Vermiculite has many uses, from insulation to swimming pools. You're probably familiar with this mica-like mineral as a potting mix additive: it breaks up the soil, providing better aeration, and it retains water and fertilizer. It's also a pH-neutral way to add calcium and magnesium. But some people might wonder if vermiculite is safe.
Asbestos is a fibrogenic dust, which, if inhaled, can cause lasting damage to the lungs. It is also a known carcinogen. While vermiculite does not inherently contain asbestos, it has become popularly associated with the risk of asbestos inhalation to the point that some gardeners will not use it at all. This association originates in a mine near Libby, Montana, which supplied over 70 percent of all vermiculite available in the U.S. from 1919 until the mine's closure in 1990. A nearby deposit of asbestos contaminated the product and cast suspicion over the entire vermiculite industry.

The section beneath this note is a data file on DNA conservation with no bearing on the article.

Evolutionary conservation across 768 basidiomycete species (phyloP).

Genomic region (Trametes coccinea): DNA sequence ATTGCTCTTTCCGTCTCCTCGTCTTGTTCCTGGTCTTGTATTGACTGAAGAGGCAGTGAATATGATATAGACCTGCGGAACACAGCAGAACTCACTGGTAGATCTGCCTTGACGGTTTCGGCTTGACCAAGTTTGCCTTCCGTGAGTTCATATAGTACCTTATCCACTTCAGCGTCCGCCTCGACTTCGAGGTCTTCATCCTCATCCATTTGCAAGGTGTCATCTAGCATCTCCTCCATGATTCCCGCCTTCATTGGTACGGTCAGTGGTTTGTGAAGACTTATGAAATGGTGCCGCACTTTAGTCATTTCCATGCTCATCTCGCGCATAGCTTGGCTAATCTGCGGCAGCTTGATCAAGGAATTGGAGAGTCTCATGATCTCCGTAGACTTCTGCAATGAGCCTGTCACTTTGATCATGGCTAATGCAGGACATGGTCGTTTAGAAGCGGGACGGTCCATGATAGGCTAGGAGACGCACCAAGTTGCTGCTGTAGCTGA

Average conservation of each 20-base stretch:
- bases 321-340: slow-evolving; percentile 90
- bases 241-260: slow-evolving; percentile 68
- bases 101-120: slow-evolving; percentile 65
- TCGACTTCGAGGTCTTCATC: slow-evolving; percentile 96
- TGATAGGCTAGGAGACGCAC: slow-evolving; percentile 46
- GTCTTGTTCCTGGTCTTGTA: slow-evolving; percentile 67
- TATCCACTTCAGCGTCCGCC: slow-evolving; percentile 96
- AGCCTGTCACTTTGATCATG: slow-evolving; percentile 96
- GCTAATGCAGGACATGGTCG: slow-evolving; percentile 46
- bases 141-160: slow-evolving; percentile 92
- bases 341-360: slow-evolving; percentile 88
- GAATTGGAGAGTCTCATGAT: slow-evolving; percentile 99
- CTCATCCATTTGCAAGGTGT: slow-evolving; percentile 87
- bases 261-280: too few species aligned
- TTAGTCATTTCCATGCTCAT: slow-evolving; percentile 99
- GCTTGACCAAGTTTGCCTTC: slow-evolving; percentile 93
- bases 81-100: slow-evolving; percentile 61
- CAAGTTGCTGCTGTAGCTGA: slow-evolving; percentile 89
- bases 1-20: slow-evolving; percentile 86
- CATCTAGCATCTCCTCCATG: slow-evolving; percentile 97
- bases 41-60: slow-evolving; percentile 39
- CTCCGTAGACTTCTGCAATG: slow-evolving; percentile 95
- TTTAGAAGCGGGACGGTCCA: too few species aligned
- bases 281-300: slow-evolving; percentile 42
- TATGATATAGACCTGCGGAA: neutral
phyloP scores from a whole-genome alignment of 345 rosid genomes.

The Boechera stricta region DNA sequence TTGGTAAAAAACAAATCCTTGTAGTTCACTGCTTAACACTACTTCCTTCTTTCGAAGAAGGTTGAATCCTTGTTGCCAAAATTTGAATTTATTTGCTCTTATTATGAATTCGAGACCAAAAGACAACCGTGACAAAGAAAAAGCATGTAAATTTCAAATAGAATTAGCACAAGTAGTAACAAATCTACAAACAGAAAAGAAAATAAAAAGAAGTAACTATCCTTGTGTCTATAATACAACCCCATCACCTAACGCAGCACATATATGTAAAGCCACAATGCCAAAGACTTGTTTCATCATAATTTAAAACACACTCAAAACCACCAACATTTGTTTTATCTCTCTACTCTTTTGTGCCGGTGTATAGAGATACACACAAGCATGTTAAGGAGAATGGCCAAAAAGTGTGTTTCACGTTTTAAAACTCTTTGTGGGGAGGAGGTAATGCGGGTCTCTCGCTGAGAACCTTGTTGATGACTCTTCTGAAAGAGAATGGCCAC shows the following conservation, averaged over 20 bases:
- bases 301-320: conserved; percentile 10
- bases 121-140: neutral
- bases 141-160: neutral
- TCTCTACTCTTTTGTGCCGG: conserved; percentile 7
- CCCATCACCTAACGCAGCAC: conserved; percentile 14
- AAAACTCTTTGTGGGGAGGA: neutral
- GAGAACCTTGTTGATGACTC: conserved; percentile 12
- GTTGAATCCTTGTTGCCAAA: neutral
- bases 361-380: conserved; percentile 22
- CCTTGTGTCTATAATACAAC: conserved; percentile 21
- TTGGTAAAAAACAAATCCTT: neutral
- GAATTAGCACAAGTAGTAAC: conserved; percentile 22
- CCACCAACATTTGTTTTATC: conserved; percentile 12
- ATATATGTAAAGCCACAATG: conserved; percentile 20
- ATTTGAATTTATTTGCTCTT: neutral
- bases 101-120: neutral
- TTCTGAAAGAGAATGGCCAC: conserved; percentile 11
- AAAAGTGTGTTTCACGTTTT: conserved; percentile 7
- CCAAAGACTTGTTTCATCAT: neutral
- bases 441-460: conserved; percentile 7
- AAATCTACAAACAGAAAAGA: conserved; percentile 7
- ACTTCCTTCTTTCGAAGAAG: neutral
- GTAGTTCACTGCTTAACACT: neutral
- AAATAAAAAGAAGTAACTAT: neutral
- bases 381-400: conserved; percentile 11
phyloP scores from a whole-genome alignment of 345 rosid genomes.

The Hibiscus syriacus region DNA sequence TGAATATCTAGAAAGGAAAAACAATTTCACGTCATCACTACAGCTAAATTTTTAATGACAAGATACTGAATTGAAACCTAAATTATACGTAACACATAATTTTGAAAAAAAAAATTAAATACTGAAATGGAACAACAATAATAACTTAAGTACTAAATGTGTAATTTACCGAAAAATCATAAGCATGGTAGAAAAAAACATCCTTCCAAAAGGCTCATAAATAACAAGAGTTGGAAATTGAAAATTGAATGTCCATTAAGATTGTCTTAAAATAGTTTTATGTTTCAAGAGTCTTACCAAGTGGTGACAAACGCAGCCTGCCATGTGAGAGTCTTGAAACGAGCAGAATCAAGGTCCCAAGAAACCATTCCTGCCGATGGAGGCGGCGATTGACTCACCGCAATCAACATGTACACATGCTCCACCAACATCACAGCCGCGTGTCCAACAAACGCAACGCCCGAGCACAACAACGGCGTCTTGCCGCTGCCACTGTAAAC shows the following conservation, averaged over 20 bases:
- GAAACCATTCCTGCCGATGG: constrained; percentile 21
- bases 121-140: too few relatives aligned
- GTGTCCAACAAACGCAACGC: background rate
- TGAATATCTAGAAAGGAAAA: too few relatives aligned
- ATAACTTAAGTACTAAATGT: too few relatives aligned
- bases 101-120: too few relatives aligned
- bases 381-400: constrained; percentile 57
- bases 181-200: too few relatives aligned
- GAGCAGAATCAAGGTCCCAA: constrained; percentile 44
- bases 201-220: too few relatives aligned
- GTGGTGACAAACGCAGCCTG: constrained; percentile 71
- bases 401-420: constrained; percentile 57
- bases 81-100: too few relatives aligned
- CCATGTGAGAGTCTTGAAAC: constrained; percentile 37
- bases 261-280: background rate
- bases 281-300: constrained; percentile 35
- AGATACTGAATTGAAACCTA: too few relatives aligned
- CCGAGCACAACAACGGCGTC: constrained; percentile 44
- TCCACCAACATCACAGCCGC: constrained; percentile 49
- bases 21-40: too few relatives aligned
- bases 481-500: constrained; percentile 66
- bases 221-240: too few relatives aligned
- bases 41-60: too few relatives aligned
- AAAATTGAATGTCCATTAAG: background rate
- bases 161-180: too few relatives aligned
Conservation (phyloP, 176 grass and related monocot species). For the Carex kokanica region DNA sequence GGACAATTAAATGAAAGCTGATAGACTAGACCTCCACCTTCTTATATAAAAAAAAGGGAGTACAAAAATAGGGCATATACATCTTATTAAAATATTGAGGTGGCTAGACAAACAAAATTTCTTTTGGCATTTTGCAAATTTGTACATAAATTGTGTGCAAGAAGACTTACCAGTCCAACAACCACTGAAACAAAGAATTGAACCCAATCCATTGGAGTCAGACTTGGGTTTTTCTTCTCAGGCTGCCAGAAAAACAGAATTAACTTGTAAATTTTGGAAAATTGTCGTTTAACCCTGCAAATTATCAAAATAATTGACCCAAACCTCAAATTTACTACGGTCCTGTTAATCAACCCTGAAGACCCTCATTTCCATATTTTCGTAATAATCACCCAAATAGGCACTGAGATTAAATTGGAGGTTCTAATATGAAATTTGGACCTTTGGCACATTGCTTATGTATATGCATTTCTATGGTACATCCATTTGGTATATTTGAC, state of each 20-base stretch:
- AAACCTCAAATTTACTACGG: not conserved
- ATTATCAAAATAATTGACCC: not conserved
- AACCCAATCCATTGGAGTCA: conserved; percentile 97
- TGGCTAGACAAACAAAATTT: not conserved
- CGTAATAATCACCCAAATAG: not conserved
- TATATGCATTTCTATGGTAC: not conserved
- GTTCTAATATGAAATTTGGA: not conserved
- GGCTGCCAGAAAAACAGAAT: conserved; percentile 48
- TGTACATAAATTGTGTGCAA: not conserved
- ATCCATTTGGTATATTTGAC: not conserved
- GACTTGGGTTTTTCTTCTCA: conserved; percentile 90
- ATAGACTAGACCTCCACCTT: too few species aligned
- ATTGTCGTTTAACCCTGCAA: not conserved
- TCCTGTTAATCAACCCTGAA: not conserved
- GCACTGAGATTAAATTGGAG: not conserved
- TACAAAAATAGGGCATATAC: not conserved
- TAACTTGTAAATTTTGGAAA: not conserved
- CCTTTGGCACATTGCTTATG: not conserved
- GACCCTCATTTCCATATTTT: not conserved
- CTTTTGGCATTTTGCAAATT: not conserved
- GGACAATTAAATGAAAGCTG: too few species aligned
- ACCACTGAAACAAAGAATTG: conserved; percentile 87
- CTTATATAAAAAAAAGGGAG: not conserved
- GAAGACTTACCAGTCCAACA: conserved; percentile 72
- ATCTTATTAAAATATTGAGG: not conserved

Most of the risk today from vermiculite stems from insulation installed in houses while the Libby mine was in operation. Your potting soil additive is probably safe. If you want to be completely sure, purchase vermiculite that has been certified asbestos free.
According to its material safety data sheet (MSDS), uncontaminated vermiculite is only classified as a "nuisance dust." This category, also known as "inert dust," contains less than 1 percent quartz. Such a low silicate content makes it largely harmless to the lungs; if you breathe it, you won't suffer irreversible damage. But breathing it constantly or in excessive concentrations can cause deposits to accumulate in respiratory passages, irritating them and making your cough.
To reduce the amount of vermiculite you inhale, handle it in only in well-ventilated areas and wet it down as soon as possible. A dust mask and gloves are never bad ideas.
Nuisance dust may also get in your eyes and cause irritation there. Don't rub your eyes if this happens; instead, rinse your eyes with water. To prevent dust getting in your eyes, wear protective goggles.